• Multiple spawning;
  • batch fecundity;
  • ovulatory rhythms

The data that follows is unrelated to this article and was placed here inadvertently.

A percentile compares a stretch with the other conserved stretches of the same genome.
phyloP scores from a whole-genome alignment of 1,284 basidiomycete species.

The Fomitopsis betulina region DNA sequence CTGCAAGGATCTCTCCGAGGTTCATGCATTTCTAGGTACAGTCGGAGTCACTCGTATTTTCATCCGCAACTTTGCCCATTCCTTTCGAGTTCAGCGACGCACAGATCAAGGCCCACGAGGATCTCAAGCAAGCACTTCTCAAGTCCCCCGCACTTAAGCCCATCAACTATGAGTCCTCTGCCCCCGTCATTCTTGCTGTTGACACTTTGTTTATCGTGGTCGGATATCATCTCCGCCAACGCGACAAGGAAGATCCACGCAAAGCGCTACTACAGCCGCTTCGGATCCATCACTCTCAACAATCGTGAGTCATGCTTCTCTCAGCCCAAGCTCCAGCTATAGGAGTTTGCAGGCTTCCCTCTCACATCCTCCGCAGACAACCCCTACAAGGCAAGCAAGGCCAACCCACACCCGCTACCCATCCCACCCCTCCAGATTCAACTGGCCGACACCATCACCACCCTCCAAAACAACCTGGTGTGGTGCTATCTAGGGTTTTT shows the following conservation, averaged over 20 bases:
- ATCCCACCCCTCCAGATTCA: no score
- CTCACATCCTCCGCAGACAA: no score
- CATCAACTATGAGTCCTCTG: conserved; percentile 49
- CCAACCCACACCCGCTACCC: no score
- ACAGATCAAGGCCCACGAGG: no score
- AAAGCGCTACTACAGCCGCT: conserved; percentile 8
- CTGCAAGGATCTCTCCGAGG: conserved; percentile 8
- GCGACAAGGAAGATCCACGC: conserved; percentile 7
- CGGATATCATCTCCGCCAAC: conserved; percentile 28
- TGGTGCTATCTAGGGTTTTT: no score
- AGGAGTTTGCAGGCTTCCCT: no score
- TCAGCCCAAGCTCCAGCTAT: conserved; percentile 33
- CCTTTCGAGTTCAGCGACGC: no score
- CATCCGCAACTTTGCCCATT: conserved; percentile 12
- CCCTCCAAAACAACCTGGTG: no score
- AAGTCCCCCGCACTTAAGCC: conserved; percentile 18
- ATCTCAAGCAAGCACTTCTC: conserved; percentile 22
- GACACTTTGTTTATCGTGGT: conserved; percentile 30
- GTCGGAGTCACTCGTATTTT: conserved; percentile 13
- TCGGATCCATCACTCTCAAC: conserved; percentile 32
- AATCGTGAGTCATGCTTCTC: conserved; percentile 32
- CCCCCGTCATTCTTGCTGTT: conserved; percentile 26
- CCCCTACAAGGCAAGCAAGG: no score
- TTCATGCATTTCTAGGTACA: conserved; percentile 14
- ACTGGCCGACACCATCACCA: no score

The strategy of multiple spawning is examined in several commercially important species—in particular turbot, Scophthalmus maximus (L.); halibut, Hippoglossus hippoglossus (L.); cod, Gadus morhua L.; and northern anchovy, Engraulis mordax Girard. Aspects of special relevance to fishery science and commercial and experimental cultivation are discussed. These include changes in batch fecundity and egg size as the spawning season progresses; the timing and methodology of fecundity estimations; ovulatory/spawning rhythms; the effect of temperature on the ageing rate of retained ovulated oocytes and the interovulatory period; ovulation prediction in hand-stripped broodstocks to facilitate the collection of good quality, freshly ovulated eggs, and the effect of maternal stress on the ovulatory/spawning rhythm. The implications of these phenomena are discussed in terms of recommended practices for the culturist, experimentalist and fisheries scientist.